- by Laura Resnick
My new urban fantasy novel, Doppelgangster, is a good example of why I always say that perseverance is the single most important quality a professional writer needs. It took me over a decade to get this novel into print. (I was, meanwhile, selling and writing other books.)
I first wrote the proposal for this fantasy series in the 1990s. My then-agent sent it to three houses. They all rejected it. The agent retired the proposal, refusing to send it elsewhere or to discuss the matter further. Urban fantasy was a dead subgenre, the agent said, and that was that.
As urban fantasy subsequently became more popular on television and then in fiction, I broached the subject of my series several times with this agent—who either ignored me or else bit my head off. So the Esther Diamond series gathered dust in my trunk (figuratively speaking) while I continued writing other books.
For many reasons, I finally left that agent. I soon thereafter started submitting the Esther Diamond series. It picked up several rejections, but got a good multi-book offer from a major house within a couple of months. In a decision which I now regard as ill-advised, but which seemed to make sense at the time, I hired another agent (my fourth), who negotiated the on-the-table deal.
My editor was wonderfully upbeat about the first book, which was very gratifying, since getting this series under contract had been a long haul. Unfortunately, though, the book was published with a very weak cover, no marketing or promotional support, and was released in paperback in mid-December—the worst time of year for a paperback novel aimed primarily at women (who are buying for everyone but themselves in the 2-3 weeks before Christmas). The book, called Disappearing Nightly, disappeared overnight.
Publishing is a highly competitive and largely unforgiving business. The poor sales figures which naturally resulted from the publishing factors described above ensured that the publisher canceled my contract while I was working on the second book, Doppelgangster.
So the series had lasted all of one book. (However, I thought that, given the circumstances, being dumped after just one book was for the best. I believed this series could be salvaged with just one “failed” book on its rap sheet; but I knew that it couldn’t possibly be saved if the same publisher had poorly published the second book, too. Esther Diamond would have died permanently, in that case.)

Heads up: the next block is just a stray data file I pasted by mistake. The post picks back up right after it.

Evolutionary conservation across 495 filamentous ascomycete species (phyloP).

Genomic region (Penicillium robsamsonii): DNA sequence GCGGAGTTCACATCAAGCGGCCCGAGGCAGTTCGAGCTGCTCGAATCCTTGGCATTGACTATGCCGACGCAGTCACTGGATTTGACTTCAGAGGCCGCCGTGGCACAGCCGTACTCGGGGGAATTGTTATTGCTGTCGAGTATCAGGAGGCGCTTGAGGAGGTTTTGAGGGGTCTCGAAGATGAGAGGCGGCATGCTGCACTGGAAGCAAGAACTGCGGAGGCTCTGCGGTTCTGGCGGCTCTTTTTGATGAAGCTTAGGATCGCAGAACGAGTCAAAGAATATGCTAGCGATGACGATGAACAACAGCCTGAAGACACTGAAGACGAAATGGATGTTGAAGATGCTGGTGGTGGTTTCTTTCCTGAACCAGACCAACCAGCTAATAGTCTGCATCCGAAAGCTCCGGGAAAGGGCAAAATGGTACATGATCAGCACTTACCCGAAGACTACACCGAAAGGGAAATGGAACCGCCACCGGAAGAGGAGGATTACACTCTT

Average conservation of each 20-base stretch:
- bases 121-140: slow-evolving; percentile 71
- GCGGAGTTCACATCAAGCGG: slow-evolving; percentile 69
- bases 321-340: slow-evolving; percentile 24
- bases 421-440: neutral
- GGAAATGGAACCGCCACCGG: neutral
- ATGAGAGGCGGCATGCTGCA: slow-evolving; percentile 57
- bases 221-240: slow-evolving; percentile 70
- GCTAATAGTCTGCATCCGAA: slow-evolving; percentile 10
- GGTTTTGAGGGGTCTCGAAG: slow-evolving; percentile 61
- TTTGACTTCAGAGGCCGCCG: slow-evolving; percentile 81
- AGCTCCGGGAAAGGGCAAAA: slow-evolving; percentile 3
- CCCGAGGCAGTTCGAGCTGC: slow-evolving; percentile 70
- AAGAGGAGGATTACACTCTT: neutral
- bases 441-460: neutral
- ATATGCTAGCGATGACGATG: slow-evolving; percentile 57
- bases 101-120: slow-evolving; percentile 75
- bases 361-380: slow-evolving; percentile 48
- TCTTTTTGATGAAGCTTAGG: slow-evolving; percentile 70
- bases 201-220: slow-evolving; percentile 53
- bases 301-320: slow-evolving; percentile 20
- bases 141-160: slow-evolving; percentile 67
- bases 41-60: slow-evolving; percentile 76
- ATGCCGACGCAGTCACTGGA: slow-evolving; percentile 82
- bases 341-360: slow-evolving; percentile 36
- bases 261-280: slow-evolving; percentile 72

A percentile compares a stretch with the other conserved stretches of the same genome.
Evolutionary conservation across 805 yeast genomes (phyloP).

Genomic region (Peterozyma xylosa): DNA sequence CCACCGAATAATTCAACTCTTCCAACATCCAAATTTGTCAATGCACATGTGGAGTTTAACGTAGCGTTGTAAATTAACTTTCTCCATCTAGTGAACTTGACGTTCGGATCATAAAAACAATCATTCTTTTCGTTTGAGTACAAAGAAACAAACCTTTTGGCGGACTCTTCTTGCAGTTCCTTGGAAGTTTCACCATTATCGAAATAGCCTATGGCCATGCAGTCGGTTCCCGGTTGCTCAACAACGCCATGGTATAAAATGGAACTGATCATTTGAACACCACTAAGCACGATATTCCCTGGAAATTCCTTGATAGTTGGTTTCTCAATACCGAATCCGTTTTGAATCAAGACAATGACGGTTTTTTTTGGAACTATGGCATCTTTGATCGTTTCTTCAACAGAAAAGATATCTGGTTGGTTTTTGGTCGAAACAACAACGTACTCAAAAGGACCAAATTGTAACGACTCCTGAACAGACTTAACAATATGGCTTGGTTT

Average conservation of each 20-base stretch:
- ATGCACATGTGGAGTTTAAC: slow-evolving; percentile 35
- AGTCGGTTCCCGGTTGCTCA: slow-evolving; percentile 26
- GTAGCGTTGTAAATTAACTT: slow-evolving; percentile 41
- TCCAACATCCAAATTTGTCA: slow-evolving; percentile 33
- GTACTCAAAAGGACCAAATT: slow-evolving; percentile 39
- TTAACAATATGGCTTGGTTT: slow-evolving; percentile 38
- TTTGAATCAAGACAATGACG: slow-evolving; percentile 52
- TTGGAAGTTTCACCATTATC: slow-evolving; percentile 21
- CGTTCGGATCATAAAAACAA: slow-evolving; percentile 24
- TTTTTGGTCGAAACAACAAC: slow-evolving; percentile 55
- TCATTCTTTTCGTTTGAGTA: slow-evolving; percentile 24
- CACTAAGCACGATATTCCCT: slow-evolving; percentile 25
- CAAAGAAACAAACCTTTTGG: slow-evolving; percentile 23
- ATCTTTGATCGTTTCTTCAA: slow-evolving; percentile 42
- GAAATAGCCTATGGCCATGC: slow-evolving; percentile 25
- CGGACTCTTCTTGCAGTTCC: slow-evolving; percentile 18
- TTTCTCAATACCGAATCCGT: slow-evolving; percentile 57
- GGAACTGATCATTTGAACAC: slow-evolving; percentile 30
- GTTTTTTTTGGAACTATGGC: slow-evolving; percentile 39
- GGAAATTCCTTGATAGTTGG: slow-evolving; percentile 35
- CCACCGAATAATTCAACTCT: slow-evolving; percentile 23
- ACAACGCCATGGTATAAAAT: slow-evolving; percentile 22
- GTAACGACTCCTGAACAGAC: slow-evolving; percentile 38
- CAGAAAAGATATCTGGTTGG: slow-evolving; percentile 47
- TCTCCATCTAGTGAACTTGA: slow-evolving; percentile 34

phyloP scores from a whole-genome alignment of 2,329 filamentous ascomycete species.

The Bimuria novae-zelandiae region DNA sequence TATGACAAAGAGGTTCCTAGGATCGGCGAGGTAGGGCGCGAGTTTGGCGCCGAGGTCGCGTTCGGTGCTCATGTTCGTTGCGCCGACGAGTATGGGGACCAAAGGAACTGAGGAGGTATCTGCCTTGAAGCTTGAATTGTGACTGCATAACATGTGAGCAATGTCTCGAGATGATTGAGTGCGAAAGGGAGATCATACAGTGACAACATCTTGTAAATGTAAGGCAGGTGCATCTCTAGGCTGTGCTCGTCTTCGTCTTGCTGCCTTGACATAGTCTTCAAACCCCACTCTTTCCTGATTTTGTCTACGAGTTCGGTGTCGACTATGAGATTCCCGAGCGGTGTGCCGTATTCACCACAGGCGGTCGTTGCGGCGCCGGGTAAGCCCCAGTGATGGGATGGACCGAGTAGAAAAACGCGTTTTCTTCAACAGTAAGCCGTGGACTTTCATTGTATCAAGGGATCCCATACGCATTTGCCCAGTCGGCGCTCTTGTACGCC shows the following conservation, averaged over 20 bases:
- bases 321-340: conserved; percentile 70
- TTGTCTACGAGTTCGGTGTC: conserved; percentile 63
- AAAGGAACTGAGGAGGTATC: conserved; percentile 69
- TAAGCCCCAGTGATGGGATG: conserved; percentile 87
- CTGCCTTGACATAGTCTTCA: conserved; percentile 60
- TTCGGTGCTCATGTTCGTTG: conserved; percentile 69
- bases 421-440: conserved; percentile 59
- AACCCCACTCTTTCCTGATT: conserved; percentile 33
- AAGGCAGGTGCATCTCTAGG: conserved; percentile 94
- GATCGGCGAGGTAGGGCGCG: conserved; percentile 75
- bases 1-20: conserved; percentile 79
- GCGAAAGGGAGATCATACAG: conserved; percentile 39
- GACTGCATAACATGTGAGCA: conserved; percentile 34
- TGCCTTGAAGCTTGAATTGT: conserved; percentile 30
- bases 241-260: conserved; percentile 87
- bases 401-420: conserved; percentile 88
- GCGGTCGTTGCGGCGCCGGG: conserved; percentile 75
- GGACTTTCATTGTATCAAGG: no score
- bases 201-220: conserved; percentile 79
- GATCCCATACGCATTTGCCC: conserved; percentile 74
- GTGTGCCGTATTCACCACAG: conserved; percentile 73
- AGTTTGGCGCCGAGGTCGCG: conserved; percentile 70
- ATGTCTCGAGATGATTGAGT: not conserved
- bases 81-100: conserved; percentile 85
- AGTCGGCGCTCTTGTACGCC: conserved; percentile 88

Meanwhile, my (fourth) agent now all-too-clearly viewed me as a guest who had overstayed her welcome, so that association ended soon after my contract was canceled.
Despite the weak sales figures on the first book and the spiraling condition of the publishing market, I still believed in the Esther Diamond series. Unfortunately, none of the literary agents whom I now queried believed in it (or in any of the other work that I showed to them).
Finally, I gave up on agents (permanently, as it turned out) and started working on selling the next Esther Diamond book, Doppelgangster, by myself. I researched the market, and I came up with a list of names for my first round of submissions, which I sent out.
In less than a month, I got a multi-book offer from a major house for slightly better money than my (fourth) literary agent had gotten me back when this series was shiny and new, rather than dragging around weak sales figures from a badly-published first book.
The new publisher, DAW Books, a respected fantasy house which has been around for years (and which is part of the Penguin USA publishing behemoth) was tremendously enthused upon acquisition and has consistently maintained that high level of enthusiasm for Esther Diamond throughout the publishing process for Doppelgangster, which was released about ten days ago. They’ve done a terrific job of packaging this book, and they’ve given it tremendous marketing support and attention.
The next Esther Diamond book, Unsympathetic Magic, will be released in summer, and Esther’s fourth adventure, Vamparazzi, will be published next year. DAW will also reissue the first book in the series, Disappearing Nightly, with a new cover (publication date TBA).
So that’s all it takes. Stick with a project through multiple agents who don’t want to handle it, multiple publishers that reject it, a badly-published first release, a canceled contract, and more submissions and rejections… and you, too, can be “lucky” enough to have a book published!